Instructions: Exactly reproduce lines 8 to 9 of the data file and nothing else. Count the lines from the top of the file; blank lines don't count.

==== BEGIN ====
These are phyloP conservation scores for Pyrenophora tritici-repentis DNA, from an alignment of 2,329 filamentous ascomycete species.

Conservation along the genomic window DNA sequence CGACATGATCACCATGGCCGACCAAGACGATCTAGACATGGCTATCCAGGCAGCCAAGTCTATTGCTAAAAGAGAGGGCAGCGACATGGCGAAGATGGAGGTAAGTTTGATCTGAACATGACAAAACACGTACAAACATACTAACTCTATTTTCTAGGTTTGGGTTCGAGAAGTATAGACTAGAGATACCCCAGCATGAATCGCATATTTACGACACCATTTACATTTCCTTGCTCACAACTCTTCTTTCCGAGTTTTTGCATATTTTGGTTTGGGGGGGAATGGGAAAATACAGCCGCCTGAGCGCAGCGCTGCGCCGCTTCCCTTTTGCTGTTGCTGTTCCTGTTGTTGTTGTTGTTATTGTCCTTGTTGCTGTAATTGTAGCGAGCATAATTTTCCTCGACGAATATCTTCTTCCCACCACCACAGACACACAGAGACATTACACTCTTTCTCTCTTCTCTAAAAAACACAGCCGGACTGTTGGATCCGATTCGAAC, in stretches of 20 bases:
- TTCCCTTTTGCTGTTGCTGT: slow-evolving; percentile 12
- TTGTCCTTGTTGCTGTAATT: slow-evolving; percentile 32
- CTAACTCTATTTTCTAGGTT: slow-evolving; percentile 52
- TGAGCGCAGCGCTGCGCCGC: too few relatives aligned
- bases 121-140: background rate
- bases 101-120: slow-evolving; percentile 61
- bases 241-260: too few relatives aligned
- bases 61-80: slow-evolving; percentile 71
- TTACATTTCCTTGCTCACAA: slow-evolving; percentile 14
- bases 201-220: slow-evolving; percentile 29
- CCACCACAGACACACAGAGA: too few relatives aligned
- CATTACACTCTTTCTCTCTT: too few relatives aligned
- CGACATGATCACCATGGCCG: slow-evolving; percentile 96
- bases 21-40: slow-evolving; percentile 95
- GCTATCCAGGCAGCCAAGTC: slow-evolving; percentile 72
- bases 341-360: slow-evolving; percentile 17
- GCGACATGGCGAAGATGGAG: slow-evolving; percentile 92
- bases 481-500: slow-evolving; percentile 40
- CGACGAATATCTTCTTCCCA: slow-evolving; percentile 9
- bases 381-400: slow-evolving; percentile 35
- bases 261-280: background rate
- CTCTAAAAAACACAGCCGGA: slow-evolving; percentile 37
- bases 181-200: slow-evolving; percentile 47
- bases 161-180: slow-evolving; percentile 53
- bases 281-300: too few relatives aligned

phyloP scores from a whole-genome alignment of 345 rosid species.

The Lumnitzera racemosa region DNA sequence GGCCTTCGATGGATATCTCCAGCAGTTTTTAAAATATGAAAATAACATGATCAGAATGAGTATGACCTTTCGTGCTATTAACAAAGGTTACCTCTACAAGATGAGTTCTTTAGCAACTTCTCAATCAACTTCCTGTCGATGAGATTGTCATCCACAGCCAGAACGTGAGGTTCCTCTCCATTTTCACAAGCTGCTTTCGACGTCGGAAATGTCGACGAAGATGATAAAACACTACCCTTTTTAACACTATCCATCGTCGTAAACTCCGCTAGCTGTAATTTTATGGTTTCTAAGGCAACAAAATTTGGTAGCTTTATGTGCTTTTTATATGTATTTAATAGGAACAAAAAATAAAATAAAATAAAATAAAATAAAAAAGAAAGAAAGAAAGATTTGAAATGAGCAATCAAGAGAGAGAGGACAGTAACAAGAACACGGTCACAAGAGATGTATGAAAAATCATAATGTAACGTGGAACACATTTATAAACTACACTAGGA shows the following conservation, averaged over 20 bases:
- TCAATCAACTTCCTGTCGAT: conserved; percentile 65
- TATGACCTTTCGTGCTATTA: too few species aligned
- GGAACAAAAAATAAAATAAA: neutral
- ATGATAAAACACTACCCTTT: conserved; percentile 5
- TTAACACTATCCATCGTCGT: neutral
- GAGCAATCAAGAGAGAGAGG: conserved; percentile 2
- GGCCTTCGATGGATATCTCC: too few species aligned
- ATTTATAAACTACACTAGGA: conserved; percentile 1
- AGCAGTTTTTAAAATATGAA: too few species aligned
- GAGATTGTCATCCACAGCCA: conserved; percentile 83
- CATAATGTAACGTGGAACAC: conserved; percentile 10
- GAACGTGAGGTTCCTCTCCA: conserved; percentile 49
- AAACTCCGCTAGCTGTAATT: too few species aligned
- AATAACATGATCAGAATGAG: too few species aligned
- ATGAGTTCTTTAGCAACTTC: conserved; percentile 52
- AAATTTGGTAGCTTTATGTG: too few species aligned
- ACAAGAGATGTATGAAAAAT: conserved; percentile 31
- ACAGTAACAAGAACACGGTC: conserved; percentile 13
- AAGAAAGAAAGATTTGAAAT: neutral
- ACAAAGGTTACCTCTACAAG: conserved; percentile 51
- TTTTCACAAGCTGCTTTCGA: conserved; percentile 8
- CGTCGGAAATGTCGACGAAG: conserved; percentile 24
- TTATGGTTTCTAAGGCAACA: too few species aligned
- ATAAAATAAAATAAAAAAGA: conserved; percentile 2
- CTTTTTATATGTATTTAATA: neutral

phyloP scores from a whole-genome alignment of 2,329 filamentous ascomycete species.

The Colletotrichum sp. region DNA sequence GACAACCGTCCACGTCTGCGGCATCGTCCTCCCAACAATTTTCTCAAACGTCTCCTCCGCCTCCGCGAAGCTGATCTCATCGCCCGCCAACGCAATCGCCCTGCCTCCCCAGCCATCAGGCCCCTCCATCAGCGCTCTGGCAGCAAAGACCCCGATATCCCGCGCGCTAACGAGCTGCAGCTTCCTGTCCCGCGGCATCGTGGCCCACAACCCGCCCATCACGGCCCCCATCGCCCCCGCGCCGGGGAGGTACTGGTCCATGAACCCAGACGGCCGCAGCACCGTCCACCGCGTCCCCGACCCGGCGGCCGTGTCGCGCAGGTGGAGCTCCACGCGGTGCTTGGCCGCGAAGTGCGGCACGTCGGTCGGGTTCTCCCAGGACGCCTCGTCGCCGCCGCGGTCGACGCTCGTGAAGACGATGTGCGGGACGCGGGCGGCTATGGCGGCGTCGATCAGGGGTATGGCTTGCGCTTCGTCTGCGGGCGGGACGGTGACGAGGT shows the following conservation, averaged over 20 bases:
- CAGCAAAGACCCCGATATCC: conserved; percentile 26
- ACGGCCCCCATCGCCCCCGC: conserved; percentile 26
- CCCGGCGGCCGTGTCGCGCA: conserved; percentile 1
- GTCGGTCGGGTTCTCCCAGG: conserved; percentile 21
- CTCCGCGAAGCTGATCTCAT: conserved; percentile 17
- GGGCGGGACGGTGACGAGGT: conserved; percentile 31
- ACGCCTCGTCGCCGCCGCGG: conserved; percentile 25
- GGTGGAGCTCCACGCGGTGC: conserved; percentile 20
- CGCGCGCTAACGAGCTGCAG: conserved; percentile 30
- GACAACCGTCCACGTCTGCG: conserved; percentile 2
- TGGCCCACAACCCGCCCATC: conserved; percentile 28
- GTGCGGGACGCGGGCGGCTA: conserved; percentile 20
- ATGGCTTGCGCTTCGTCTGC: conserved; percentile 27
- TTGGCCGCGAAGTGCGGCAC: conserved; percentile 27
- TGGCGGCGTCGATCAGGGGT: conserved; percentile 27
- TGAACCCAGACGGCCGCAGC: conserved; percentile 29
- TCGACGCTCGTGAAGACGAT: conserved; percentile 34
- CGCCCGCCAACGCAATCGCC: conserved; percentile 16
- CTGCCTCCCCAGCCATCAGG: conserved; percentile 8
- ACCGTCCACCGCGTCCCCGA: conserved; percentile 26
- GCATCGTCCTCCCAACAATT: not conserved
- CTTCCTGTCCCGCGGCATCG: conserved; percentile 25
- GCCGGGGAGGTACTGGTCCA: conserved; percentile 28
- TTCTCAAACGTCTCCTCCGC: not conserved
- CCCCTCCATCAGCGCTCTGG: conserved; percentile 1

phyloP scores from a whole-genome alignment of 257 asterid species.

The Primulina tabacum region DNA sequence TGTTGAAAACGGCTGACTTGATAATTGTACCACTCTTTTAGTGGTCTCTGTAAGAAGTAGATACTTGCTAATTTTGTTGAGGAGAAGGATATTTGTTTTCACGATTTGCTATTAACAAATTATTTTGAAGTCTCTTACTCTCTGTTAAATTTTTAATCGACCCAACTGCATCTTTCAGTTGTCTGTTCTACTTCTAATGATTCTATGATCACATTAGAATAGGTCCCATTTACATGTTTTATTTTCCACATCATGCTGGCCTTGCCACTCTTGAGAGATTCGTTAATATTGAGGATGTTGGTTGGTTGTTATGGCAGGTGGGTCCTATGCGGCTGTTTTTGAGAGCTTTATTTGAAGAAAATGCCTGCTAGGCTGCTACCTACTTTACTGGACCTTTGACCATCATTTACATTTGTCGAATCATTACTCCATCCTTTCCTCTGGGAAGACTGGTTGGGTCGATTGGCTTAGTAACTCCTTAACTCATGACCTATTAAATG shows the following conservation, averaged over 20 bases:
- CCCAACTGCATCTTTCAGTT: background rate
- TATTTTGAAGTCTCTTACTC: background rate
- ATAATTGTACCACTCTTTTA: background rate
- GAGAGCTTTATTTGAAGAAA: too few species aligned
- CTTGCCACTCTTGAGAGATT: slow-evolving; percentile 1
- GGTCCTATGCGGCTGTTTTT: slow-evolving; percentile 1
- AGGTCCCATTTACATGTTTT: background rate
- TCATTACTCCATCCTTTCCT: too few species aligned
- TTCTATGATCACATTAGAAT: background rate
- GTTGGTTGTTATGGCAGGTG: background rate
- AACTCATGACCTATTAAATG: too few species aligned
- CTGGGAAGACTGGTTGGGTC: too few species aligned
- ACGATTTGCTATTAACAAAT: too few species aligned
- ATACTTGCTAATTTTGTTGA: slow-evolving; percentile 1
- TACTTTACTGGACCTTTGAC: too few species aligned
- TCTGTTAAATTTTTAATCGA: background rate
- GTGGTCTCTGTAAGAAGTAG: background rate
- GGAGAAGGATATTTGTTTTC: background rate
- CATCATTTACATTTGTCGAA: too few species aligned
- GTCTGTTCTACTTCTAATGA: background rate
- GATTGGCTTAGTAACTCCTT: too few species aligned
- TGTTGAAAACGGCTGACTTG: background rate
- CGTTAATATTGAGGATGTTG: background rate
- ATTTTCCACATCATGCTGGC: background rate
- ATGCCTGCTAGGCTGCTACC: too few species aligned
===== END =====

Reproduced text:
- bases 101-120: slow-evolving; percentile 61
- bases 241-260: too few relatives aligned